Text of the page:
US Market Conditions and the Globalization of Snowboarding

Last year when somebody said to me “Write about US market conditions” it was easy. You could think of the US, Japan and Europe as distinct markets and approach the trends in each accordingly. But overcapacity and the slowing of growth have made that harder, and the interdependence of the three markets has become much more obvious.

Let’s at least start in the US at the Transworld industry conference in Vail. We’ll see that the issues on everybody’s mind reflected what’s happening in the US market, but that those conditions are at least partly the result of developments in the rest of the world.          
The 7th Annual Transworld Snowboarding Industry Conference in Vail, Colorado December 11th to 14th reflected US industry and market conditions perfectly. The familiar companies were all represented. But the number of total participants dropped to around 500 from closer to 600 last year with some smaller companies apparently not surviving. The new CEO’s of Morrow, Ride and Sims (David Calapp, Bob Hall, and Jim Weber) attended their first industry conference, highlighting a trend towards increasing professionalization of management.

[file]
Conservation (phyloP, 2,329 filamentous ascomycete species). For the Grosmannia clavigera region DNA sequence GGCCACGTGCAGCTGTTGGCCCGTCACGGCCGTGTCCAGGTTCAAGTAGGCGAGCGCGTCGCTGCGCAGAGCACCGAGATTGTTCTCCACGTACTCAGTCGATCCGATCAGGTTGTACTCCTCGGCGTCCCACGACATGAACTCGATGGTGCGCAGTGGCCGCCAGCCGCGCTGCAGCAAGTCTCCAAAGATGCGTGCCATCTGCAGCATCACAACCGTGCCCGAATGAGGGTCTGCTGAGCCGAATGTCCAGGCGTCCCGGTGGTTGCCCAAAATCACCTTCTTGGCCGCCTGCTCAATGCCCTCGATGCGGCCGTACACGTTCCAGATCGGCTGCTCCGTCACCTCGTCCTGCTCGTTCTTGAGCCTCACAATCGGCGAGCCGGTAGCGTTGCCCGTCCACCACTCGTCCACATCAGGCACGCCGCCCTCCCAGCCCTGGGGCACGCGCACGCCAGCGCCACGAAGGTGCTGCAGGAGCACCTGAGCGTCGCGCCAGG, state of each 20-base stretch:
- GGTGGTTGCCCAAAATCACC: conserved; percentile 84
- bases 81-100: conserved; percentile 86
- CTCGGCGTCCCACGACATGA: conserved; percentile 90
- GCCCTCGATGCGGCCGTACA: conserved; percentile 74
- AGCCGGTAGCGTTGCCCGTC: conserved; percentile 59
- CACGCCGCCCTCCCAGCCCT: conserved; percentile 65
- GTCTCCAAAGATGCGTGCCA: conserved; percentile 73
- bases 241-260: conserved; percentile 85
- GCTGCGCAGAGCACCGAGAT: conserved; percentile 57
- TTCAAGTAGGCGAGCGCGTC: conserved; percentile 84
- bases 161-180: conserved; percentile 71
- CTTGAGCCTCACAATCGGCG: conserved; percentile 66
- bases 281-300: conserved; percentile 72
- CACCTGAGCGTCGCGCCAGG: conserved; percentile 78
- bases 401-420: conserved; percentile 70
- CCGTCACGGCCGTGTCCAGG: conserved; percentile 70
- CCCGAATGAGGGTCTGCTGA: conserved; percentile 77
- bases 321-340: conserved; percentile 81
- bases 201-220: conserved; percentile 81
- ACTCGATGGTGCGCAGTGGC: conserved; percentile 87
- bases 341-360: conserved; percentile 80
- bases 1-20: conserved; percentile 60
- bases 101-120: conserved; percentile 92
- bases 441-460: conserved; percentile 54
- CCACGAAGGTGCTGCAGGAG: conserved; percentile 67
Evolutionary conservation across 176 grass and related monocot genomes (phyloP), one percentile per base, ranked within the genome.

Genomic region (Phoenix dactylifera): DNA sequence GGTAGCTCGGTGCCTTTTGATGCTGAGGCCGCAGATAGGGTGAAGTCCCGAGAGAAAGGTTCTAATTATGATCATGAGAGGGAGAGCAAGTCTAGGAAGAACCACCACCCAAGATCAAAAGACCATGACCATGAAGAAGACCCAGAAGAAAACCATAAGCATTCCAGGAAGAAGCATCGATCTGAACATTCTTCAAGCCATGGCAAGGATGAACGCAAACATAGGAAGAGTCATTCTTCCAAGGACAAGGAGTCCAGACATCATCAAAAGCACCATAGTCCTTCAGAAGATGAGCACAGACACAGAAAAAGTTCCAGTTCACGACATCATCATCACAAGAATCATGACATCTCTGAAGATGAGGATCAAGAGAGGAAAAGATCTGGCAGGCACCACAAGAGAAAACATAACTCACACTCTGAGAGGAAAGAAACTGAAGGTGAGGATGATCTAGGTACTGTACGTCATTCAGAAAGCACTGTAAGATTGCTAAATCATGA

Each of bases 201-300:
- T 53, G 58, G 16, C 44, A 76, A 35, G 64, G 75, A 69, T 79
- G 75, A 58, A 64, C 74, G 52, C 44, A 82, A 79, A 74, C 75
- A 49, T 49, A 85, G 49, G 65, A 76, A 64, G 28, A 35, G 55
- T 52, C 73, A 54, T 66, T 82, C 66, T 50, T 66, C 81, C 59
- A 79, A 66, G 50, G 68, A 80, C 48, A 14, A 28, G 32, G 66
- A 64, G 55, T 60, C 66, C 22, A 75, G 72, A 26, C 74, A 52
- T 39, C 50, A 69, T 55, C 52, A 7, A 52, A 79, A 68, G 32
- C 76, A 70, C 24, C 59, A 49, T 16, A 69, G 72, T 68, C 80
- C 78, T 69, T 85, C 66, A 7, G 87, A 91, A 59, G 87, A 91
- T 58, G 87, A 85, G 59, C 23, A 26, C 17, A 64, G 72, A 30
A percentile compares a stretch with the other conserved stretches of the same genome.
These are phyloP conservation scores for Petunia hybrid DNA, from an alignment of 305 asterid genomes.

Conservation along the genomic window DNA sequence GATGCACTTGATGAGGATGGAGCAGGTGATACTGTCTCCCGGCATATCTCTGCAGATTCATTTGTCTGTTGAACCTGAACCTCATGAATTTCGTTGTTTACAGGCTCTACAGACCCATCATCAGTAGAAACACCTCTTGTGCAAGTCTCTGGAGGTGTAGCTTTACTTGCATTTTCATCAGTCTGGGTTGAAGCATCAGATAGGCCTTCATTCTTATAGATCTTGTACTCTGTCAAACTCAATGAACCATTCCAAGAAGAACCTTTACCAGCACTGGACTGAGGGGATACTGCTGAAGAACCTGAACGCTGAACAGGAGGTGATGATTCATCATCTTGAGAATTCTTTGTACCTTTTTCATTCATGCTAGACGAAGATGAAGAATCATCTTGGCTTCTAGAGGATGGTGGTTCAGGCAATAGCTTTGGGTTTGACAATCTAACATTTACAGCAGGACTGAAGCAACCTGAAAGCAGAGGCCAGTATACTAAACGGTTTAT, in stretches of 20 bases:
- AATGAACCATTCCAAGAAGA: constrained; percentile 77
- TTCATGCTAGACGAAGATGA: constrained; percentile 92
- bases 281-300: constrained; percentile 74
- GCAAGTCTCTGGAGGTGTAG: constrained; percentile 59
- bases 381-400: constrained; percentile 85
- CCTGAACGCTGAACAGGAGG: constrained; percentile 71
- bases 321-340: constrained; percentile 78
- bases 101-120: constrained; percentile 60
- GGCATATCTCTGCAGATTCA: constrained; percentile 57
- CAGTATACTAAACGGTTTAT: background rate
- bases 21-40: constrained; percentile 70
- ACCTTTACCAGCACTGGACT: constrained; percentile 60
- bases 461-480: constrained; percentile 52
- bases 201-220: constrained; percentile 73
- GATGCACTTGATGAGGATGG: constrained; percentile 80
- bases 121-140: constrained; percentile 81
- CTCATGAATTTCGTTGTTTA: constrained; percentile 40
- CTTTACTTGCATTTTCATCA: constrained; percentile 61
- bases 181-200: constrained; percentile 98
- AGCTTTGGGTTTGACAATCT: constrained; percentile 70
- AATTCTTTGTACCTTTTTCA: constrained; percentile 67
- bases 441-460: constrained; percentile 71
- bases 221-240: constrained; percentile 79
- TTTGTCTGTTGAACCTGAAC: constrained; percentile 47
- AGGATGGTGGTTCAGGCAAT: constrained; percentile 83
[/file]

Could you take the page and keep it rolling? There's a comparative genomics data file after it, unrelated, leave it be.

There were attendees from a handful of record companies, some ski resorts and a couple of winter sports trade associations. They were all there to learn about snowboarding and, hopefully to help snowboarding with its inevitable move into the mainstream.
Presentations and seminars were better attended and the attitude was more businesslike than last year. I’m sure this had something to do with the fact that Transworld decided this year not to have open bars in the back of the rooms where the presentations were taking place. But it also reflected an emerging realization that industry over supply and some slowing of growth were making this a tougher market for everybody and creating survival issues for some.